Across the established political spectrum, argument has raged about whether to engage directly with PEGIDA, as well as how to confront its clear appeal for a disgruntled segment of the German population. Its supporters include known far-rightists, neo-Nazis and soccer hooligans, as well as a larger number of average citizens who seem worried about losing status, even if in Dresden and the surrounding state of Saxony barely 2 per cent of residents are foreigners and even fewer are Muslims.
Berthold Kohler, a publisher of the influential centre-right Frankfurter Allgemeine Zeitung, noted on Monday in a commentary titled “Terribly Simple,” that despite Mrs Merkel’s committed stand against the PEGIDA movement, it was clear her grand coalition government of centre-right and centre-left was still trying to figure out what to do. The movement, he said, was “the tip of the iceberg” when it came to a loss of faith in elites or institutions across the board.
Mrs Merkel’s partner in her conservative bloc, the Bavarian Christian Social Union, plans to debate what it calls “a fair and balanced asylum policy” at a meeting this week. It seeks swifter processing of asylum requests and deportation of abusers, portraying this as the only way to continue guaranteeing a welcome for hundreds of thousands of legitimate refugees, particularly from Syria and Iraq.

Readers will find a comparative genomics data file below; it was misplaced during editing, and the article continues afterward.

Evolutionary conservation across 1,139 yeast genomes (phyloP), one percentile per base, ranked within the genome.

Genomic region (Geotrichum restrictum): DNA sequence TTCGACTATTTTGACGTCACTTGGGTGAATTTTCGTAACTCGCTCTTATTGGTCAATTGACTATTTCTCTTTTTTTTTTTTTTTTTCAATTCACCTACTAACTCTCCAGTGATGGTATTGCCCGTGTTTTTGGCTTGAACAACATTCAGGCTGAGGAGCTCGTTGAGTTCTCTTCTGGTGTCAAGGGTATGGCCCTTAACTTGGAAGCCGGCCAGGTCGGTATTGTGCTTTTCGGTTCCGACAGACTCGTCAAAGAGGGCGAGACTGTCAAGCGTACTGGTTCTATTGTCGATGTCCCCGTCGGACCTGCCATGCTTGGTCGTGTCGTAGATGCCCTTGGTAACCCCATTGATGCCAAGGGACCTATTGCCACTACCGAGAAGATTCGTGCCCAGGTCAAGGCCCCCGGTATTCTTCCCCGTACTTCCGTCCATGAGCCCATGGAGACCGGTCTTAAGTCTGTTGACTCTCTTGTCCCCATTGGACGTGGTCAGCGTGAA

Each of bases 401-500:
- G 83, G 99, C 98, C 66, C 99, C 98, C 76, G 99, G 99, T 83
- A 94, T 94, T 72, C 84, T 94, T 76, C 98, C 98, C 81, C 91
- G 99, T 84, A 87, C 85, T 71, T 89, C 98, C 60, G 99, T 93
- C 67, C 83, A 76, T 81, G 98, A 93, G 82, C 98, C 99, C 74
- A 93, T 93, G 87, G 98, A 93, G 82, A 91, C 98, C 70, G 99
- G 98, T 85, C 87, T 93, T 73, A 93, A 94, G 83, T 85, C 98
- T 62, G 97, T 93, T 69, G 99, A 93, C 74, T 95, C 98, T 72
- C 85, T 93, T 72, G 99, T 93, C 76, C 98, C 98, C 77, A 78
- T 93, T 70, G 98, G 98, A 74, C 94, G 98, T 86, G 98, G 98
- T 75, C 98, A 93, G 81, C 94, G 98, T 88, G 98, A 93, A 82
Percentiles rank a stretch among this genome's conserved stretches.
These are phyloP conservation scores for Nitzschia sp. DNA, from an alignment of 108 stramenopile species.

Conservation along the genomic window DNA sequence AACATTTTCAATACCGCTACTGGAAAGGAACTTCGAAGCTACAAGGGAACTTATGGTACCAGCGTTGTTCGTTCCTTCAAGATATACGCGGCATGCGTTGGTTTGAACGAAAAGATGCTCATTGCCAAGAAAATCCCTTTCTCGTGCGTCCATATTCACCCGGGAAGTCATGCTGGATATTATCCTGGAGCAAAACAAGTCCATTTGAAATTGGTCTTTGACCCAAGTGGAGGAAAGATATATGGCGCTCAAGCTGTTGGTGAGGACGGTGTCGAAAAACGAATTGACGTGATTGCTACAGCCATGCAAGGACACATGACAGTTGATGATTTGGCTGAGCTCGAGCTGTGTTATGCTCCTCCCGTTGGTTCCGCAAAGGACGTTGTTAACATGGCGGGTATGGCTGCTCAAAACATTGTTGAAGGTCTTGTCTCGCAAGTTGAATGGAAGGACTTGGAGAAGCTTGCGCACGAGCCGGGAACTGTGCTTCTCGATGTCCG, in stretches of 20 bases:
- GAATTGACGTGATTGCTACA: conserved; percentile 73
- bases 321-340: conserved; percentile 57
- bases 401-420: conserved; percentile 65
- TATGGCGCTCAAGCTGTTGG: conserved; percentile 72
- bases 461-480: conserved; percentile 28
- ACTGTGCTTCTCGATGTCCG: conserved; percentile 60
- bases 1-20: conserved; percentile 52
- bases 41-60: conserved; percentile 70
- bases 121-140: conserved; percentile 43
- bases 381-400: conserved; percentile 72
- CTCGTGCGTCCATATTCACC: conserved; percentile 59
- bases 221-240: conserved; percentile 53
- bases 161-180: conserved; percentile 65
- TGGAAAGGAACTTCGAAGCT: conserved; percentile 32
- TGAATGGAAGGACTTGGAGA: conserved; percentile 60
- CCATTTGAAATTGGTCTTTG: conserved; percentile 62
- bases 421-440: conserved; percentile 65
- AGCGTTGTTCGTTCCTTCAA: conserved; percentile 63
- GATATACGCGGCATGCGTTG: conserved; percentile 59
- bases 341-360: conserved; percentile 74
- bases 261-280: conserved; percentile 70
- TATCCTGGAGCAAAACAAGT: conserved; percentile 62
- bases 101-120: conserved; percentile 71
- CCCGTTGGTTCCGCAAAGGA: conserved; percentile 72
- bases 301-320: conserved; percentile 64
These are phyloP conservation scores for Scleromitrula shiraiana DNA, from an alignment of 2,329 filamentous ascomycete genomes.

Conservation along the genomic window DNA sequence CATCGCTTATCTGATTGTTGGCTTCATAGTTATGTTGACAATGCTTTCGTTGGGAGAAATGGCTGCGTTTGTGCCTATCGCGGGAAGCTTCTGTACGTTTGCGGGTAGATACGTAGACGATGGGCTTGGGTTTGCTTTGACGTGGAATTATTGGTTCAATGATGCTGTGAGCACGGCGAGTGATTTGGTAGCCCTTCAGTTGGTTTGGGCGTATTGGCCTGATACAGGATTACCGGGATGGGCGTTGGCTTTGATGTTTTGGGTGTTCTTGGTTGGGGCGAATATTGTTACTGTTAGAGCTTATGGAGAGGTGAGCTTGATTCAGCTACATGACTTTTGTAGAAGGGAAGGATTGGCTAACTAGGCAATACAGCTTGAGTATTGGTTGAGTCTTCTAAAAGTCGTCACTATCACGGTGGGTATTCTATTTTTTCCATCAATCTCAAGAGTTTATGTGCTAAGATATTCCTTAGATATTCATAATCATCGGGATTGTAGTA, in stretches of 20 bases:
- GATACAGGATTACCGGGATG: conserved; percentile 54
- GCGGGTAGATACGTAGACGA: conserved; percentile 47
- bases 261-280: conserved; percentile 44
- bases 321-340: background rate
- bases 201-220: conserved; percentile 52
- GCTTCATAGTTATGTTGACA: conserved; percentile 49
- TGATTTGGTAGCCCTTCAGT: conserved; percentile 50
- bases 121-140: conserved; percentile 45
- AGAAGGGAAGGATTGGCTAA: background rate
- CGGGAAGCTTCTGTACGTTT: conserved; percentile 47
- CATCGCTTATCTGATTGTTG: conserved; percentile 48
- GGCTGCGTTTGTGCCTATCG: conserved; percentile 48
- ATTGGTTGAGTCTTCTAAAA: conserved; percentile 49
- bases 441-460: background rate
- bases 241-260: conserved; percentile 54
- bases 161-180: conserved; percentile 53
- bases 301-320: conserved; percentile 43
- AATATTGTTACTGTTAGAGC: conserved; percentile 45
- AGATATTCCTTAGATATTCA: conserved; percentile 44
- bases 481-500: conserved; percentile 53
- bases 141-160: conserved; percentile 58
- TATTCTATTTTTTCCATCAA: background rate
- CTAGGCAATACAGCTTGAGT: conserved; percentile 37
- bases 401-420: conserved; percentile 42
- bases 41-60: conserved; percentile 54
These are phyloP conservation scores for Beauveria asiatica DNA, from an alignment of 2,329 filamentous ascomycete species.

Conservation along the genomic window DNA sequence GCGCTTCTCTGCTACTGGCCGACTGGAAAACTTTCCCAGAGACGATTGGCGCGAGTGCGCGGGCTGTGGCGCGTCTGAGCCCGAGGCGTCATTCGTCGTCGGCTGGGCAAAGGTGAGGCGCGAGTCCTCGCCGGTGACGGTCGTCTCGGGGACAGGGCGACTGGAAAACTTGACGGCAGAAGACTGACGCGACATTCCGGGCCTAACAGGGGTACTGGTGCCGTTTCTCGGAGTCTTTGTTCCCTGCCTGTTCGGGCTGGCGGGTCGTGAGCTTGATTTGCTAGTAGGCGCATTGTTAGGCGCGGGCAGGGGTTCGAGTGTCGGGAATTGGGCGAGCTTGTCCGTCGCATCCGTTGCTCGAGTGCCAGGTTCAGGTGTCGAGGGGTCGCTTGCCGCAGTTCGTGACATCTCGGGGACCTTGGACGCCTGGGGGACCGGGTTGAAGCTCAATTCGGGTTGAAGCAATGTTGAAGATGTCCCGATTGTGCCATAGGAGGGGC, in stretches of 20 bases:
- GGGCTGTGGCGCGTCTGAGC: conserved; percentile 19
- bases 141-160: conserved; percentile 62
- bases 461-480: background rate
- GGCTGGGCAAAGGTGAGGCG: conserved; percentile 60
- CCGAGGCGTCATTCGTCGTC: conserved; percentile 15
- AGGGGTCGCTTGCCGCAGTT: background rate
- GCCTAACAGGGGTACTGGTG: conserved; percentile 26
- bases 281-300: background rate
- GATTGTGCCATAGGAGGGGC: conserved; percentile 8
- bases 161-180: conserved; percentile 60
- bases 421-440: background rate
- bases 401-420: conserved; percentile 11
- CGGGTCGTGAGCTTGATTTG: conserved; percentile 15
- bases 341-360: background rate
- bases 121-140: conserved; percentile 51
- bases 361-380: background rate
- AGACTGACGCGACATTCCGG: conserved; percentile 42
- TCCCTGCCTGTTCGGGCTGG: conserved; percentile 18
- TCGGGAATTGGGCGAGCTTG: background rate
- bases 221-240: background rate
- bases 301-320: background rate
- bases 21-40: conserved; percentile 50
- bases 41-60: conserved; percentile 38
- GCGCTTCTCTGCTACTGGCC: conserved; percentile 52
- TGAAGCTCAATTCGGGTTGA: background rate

“People are reacting to the situation with much understanding, empathy and remarkable voluntary engagement,” the party said in the proposal. “This readiness to help should not be toyed with.”
All who were helping should be thanked, it added, “for they are the face of modern Germany, open to the world”.
Among the many voices discussing PEGIDA were two writers, Peter Schneider and Monika Maron, who each published over the weekend their impressions of a visit to the last PEGIDA rally on December 22.
“For my taste,” Schneider wrote in the newspaper Die Welt, “the crowd was too white.” He also reported being “not so much alarmed but saddened” by the feeble rendering of Christmas carols for which the anti-Islam crowd had ostensibly assembled.
Meanwhile, he noted, there were any number of problems – he mentioned Islamic State jihadists, Palestinian immigrants unleashing anti-Semitism, or European women opposing Muslim attitudes towards women – that did need airing, and that were urgent not so much in Dresden as in heavily immigrant areas of cities such as Berlin, Amsterdam, Brussels and London.
The answer to all this certainly did not lie in declining any dialogue with PEGIDA or its supporters, Schneider wrote.
“If political correctness means that facts can no longer be called by their name,” he concluded, “then society is robbing itself of a viable future.”
Source Article from http://www.theage.com.au/world/defiant-protesters-holding-another-antiimmigrant-rally-in-german-city-of-dresden-20150106-12ifpe.html
Defiant protesters holding another anti-immigrant rally in German city of Dresden
immigrant – Yahoo News Search Results
immigrant – Yahoo News Search Results